The sunrise after a night’s work…When I make it through the night, after hours of changing and burping and feeding, I feel as if I’ve gotten a little bit closer. Although to what, I’m not sure. The sky lightens and like a weary traveler I arrive on the doorstep of another day. We did it! I want to say. We did one more night! Thank you, God.

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-Tricia

PS. All the nicest pictures in this post were taken by my sister-in-law, Amber.

PPS. Thank you, friends, for your well-wishes and response to Vivia’s birth.

*More pin-pricks: this read-aloud novel, enjoyed by all 4 of us, and this blog post.

 

 

 

 

 

Lucy

There’s nothing quite like leaving your baby for the first time. The day after Susanna was born I went for a walk, by myself. As cars passed and pedestrians crossed my path, I wondered if everyone knew what had just happened. Did they know why I was shuffling along slower than usual? Could they sense I’d given birth, just hours ago, on my own bed only a block, or two, away? My tender abdomen and swollen breasts reminded me of my recent labour and on one hand, it seemed ridiculous my feat wasn’t obvious to passersby. On the other hand, it was my own precious secret.

As people went on with their ho-hum lives, answering phone calls and filling up their cars with gas, I had brought a new human being to this world. When Susanna gulped her first molecules of oxygen, and I lay shaking with exhaustion and wet with sweat, my neighbour was probably feeding her cats or sweeping the floor. While the rest of world went on as normal, Susanna had inched her way out of me and with every contraction I, too, felt myself inching towards a strange place. A borderland, where the newness of life seems awfully close to death, and where a bellow of pain, in one slippery second, can turn into a gasp of relief accompanied by a baby’s first cry.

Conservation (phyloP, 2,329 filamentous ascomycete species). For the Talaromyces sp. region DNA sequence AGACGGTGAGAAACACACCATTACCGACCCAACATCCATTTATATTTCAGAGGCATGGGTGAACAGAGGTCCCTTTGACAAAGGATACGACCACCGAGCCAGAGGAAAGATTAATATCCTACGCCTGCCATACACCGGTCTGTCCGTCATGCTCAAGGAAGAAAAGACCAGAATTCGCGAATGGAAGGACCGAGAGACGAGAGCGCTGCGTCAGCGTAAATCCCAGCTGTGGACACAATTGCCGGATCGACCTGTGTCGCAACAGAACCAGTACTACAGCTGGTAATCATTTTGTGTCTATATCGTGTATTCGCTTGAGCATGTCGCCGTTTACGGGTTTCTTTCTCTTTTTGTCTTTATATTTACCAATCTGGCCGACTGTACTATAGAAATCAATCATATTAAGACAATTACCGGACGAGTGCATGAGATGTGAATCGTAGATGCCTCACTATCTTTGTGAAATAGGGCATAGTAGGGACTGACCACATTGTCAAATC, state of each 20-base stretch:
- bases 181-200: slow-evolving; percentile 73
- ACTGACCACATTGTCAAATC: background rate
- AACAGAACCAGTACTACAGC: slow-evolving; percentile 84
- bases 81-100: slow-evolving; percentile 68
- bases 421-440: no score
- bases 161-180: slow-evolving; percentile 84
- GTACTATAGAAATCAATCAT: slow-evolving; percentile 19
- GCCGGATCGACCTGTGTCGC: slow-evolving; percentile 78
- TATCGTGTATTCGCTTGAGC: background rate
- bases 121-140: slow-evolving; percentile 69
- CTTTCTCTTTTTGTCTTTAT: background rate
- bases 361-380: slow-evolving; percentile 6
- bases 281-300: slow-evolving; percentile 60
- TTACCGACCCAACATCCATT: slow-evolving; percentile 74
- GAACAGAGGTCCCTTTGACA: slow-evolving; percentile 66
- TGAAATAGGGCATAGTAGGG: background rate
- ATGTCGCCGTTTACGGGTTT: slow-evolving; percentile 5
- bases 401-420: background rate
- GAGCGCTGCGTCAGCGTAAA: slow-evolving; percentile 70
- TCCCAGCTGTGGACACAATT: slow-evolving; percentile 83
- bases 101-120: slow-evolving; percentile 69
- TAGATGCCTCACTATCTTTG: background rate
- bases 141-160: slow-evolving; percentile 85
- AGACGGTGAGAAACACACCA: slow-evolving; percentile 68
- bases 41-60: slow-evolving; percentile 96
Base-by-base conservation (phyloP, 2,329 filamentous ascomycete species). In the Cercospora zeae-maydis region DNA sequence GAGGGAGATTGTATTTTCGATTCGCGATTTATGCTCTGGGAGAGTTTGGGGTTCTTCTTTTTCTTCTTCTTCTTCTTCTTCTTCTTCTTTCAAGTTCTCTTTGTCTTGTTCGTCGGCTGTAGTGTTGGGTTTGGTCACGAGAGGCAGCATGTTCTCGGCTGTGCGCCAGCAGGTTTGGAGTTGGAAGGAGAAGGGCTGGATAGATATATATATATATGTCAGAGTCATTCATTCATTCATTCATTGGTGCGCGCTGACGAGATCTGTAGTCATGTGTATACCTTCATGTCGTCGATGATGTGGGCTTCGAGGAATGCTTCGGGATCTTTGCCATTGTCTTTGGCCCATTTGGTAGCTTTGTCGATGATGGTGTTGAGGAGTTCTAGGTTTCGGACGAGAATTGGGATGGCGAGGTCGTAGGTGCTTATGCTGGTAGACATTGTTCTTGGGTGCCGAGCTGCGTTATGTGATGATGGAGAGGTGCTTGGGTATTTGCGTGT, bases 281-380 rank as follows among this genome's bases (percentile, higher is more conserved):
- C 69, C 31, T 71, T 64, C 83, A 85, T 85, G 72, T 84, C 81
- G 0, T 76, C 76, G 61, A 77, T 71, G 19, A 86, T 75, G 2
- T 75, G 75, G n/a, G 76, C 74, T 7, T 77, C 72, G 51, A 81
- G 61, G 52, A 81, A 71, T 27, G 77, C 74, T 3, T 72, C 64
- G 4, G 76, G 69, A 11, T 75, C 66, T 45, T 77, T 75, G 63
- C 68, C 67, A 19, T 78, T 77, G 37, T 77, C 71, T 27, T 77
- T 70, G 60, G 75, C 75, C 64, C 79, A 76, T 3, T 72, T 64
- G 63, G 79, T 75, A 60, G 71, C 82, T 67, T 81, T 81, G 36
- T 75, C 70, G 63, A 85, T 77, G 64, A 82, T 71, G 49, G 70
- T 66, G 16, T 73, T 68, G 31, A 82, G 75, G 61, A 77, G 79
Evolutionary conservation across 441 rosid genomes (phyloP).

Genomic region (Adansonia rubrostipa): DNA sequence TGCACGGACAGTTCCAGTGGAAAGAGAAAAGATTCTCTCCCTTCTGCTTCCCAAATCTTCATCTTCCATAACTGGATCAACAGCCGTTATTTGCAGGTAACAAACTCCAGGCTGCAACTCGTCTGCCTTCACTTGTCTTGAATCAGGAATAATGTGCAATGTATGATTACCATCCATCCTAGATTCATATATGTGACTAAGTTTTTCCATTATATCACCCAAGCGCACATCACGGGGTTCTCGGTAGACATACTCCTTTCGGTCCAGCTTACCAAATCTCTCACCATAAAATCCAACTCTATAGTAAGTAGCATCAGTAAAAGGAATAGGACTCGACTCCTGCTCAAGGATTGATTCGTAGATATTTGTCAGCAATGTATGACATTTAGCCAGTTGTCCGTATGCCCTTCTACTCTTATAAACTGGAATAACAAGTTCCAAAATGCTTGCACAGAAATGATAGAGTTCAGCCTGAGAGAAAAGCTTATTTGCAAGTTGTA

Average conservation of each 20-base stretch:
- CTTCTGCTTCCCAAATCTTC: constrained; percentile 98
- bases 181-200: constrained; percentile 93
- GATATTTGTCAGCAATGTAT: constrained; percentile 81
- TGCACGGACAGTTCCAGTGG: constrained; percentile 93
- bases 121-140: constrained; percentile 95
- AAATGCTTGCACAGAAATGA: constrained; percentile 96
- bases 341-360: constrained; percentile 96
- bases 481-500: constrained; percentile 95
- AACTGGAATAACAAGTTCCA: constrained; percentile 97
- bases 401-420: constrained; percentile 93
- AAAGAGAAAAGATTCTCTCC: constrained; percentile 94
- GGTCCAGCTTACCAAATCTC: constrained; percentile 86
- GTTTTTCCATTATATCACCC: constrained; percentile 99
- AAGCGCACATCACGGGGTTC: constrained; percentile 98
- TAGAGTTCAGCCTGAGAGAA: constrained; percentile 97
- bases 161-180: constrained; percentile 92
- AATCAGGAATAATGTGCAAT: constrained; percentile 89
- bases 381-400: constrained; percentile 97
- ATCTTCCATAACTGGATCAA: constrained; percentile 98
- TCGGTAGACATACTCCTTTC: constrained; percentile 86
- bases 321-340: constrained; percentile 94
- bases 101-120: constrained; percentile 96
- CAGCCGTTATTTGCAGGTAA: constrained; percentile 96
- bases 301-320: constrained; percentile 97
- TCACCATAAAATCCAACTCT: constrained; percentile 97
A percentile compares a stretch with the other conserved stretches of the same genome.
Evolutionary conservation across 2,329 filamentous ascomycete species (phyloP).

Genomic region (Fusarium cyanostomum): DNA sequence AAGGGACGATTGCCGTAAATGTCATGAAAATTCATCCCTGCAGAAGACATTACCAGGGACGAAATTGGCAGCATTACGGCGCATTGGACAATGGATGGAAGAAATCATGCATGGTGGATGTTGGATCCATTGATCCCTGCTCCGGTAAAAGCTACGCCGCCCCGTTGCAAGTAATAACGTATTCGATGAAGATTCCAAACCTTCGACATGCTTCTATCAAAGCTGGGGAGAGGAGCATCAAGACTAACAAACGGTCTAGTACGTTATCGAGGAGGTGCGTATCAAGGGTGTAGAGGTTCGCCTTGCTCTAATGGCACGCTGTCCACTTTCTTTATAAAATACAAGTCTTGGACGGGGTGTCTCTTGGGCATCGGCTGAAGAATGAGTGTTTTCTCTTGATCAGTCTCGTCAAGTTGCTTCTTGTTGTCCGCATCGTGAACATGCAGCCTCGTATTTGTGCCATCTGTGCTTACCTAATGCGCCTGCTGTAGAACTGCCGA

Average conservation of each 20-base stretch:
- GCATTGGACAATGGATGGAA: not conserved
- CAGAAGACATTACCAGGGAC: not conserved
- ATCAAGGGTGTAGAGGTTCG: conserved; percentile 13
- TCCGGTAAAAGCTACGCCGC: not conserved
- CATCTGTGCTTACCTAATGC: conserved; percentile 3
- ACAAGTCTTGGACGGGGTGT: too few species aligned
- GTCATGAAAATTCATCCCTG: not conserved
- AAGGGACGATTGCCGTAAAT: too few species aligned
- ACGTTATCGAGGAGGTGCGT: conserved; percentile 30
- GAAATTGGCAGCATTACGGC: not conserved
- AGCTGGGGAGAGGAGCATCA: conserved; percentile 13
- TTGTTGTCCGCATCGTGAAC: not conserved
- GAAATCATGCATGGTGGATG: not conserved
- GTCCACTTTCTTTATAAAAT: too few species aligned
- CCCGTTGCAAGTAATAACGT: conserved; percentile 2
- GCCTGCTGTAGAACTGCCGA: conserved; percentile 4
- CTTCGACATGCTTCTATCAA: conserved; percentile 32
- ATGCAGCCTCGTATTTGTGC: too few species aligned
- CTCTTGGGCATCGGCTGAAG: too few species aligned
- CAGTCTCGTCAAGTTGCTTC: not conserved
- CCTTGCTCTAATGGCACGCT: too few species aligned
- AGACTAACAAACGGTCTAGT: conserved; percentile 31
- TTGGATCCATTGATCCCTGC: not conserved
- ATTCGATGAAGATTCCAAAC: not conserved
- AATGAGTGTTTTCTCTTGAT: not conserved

In the same way that panting through childbirth made me feel privy to a different reality, so did living in Bolivia. Of course, during the years we lived there I wasn’t in a constant state of enlightenment, but after we returned to Canada, I’d get flashes of perspective when I remembered where we’d been. This was especially helpful as a substitute teacher facing high schoolers I didn’t know—half of whom were bigger than me, most were apathetic, and a few were angry and offensive. To keep from being intimidated by the latter, I’d think of Bolivia. Of clambering onto a truckload of corn and sliding around the muddy curves of the Inca Wasi, where graves dot the side of the road instead of guardrails. I’d think of my friend, Lucia, who told me she cried at night when she was worried about what she’d feed her family the next morning.

And so, when some fifteen-year-old would tell me to “F— off”, I’d reflect (in a 3-second-sweaty-armpit way) that if I could learn a tonal language, survive parasites and wash my clothes in a river, I didn’t have to be scared of an adolescent tantrum. Secondly, I reminded myself of the world outside the classroom; even though the kid in front of me was making a fuss, millions of other people were foraging for food and fighting for their survival at the very same moment.

Thinking about where I’d been at times like these, was like tapping into a confidential file. Not that my personal experiences made me better than everyone else, but they reminded me more is happening on our planet than the daily circumstances in front of me. The secret feeling I had after having a baby, or returning from an indigenous community in South America, came from getting a peek at the edge of life and my own mortality. These experiences illuminate the tight-rope we’re all walking on, when most of the time we barrel forward distractedly, not even aware we’re dancing on a 2-inch thick cable.